The Chartered Institute of Housing NI has today published proposals aimed at avoiding a potentially disastrous spike in evictions once the current protections end.

Governments and many landlords have put in place temporary measures to help tenants keep their homes in the current crisis. Sustaining people’s incomes through the furlough scheme and putting an effective halt to evictions have created a temporary respite.

But what happens when those temporary measures end?

Working with barrister Liz Davies, CIH Northern Ireland has developed a detailed set of proposals to avoid a crisis that could leave thousands homeless and cost landlords and the Housing Executive millions.

Action urged: Justin Cartwright

Justin Cartwright, CIH national director for Northern Ireland said: “For the 260,000 households who are tenants of private or social landlords in Northern Ireland, a key part of the hardship and suffering during the crisis has been the struggle to pay their rent and worrying if they will be able to keep their home. If our society and the economy are to recover from the crisis, it is vital that these fears are allayed quickly and thoroughly.

“We do not start from a good place. Housing Executive and housing association resources for dealing with homelessness were stretched before the epidemic and could be overwhelmed if there is a sudden growth in evictions due to rent arrears.”

The hard facts:

•               Employed renters are more likely than homeowners to work in jobs bearing the greatest economic and health risks in this crisis

•               Unemployment benefit claims in Northern Ireland have increased by almost 90 per cent, from 29,700 to 56,200 in April

•               The NI economy could shrink by 7.5 per cent this year because of the crisis.

The furlough scheme helps to sustain incomes but has a shortfall of 20 per cent if not made good by employers. When the scheme ends people may lose their jobs, have lower earnings than before, or have used up their savings.

Protection against eviction, afforded by courts only listing urgent matters and the ‘notice to quit period’ extension, are time bound measures. Ending them may result in a potentially large number of eviction actions within a short period.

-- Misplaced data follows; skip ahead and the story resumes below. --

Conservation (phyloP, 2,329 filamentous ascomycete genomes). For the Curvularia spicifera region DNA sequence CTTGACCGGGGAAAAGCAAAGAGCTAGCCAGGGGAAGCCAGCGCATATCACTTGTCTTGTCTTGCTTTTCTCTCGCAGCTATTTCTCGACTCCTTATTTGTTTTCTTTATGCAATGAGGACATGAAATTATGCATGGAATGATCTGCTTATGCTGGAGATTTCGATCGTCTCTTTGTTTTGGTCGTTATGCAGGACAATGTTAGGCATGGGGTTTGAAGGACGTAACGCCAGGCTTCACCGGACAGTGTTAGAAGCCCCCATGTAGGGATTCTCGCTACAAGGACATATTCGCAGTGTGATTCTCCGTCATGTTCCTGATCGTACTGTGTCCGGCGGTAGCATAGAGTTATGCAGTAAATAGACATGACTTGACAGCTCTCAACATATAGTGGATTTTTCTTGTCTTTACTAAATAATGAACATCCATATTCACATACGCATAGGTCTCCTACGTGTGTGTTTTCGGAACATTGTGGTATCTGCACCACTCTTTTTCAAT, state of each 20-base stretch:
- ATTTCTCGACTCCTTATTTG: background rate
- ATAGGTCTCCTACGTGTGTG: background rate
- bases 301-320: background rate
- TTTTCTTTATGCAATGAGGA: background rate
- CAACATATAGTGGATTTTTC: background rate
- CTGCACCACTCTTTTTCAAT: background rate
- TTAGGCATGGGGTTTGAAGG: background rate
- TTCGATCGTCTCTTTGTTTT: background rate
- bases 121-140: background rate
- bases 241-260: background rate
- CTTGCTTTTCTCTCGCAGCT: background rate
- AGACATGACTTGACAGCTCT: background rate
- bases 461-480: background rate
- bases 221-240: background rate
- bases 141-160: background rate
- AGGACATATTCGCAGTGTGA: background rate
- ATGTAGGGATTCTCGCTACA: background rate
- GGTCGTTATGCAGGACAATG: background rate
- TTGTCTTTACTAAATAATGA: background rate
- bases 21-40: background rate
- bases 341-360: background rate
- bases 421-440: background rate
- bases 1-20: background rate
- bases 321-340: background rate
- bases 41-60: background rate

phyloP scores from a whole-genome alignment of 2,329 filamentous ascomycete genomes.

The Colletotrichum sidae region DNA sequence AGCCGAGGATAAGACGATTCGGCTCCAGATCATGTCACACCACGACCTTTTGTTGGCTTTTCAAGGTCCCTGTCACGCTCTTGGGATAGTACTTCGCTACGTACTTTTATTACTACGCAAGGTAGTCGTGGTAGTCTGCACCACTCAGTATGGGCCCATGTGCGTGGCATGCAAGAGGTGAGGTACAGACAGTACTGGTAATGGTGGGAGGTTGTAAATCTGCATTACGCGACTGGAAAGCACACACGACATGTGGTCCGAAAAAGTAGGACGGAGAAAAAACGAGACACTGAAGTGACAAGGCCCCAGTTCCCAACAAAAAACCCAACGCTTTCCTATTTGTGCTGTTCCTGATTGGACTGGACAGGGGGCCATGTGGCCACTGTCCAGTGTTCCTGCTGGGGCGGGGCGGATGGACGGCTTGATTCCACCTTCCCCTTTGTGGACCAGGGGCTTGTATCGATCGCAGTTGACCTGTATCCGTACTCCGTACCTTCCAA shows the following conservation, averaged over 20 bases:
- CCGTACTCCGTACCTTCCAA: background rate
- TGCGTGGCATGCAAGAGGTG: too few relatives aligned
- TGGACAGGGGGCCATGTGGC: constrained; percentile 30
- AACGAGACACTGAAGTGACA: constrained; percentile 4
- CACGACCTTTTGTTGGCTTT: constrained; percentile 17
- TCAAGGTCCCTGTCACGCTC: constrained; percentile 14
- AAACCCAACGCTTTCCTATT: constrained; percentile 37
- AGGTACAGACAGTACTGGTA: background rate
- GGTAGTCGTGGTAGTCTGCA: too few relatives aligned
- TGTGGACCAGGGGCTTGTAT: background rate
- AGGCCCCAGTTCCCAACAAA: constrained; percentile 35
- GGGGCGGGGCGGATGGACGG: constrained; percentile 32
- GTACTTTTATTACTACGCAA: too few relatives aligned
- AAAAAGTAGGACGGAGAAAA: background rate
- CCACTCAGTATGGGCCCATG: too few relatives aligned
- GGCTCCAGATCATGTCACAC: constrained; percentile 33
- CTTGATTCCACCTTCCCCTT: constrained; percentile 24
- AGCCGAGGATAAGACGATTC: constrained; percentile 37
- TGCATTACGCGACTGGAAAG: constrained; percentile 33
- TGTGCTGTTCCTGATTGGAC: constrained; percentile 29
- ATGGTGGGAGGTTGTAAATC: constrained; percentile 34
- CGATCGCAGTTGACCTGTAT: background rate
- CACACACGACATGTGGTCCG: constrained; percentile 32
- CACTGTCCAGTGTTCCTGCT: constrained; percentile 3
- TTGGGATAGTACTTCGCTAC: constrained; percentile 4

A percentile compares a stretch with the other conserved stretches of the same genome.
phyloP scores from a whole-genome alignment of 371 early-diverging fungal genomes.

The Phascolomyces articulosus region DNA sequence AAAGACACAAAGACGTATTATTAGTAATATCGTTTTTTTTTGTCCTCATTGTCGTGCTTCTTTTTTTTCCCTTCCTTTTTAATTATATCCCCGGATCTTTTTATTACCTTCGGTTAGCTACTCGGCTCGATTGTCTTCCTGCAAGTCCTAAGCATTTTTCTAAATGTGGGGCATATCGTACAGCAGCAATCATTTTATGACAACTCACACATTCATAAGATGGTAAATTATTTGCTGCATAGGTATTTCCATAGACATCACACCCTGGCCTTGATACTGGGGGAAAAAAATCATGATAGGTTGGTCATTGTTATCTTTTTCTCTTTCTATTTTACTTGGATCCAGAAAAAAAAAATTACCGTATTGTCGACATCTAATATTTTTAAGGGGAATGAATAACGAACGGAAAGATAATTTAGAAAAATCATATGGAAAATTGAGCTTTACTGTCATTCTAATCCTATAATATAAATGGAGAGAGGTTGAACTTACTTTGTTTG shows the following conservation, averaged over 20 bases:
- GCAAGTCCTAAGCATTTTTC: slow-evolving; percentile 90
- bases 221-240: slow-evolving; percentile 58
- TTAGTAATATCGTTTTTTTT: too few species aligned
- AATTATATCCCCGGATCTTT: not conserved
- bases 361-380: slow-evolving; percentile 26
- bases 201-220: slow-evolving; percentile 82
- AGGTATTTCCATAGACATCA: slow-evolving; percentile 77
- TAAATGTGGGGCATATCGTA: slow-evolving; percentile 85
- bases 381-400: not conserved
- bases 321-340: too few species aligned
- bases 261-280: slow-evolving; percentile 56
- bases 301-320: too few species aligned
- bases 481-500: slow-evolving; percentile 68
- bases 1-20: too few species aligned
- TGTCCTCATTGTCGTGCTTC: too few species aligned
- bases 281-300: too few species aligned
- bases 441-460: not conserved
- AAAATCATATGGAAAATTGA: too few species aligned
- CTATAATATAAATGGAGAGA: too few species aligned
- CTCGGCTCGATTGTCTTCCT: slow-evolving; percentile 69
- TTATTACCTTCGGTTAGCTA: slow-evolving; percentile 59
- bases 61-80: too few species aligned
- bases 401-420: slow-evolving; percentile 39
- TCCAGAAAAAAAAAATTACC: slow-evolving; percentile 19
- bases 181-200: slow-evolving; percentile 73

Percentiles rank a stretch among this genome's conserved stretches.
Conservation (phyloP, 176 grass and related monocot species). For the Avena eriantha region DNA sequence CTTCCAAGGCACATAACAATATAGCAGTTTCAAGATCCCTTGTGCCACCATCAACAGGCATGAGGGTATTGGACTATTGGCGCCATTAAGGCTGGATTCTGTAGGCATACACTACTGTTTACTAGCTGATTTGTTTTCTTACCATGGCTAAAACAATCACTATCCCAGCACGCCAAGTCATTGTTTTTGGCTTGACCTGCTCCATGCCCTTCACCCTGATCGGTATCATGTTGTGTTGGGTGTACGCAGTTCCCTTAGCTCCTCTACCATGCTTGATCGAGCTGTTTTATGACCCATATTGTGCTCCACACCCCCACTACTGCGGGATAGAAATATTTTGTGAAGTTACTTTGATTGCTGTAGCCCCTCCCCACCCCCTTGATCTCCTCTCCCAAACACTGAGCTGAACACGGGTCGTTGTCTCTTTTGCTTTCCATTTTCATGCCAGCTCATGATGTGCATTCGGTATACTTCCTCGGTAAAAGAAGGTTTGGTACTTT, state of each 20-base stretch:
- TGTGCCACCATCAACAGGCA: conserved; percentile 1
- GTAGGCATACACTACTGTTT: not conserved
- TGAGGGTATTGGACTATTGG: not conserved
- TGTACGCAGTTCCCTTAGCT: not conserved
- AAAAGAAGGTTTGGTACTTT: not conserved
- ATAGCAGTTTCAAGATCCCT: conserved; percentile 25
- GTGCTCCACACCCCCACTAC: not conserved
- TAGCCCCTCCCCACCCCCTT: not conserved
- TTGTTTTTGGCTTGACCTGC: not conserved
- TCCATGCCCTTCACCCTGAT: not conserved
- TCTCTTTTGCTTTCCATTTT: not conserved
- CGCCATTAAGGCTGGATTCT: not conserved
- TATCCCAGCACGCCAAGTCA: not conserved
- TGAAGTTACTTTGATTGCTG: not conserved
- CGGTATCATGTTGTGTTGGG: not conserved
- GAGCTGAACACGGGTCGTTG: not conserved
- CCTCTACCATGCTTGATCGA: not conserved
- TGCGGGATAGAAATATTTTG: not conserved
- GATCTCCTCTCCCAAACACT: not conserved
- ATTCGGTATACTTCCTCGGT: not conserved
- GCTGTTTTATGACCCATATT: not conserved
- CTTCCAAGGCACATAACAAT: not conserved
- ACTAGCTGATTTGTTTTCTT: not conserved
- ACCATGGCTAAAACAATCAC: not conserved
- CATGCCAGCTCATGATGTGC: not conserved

Justin added:“The burden cannot simply be put onto landlords. That could lead to defaults on mortgages and enforced sales, which could deplete the sector just when that capacity is most needed. This needs government action too.”

What is CIH Northern Ireland’s ‘post-Covid’ solution?

•               Evictions ban to be introduced until they can take place safely and a pre-action protocol is in place.

•               Put a temporary ban on evictions solely arising from COVID-related arrears.

•               For private tenancies with no fixed term, stop evictions where no reason is given.

•               Make sure that payment plans for COVID-related arrears do not result in eviction, provided the tenant agrees with and complies with the plan over a timescale of up to two years.

•               Reform universal credit: end 5-week wait; temporarily suspend the benefit cap and the two-child limit; increase LHA to 50th percentile of rents for a limited period; end ‘shared accommodation rate’ for under 35s.

•               Introduce an interest-free loan scheme to cover landlords’ loss of rental income and give landlords mortgage holidays on rented properties to pass relief on to tenants.

•               Consider one-off payments to stabilise Housing Executive and housing association finances where these have been hit by COVID-related arrears.

Gavin Smart, chief executive of CIH said: “While the measures put in place by governments and landlords are helping millions of people during this awful time, we have to think about what comes next. Simply ending all these measures without a plan to cope with the arrears built up through the outbreak risks pushing families into homelessness and landlords into bankruptcy, just at a time when a stable housing sector is needed to help rebuild our economy.

“Our proposals are practical and proportionate to the threat facing millions of people. We look forward to working with the governments across the UK to make them part of our national post-COVID recovery plan.”

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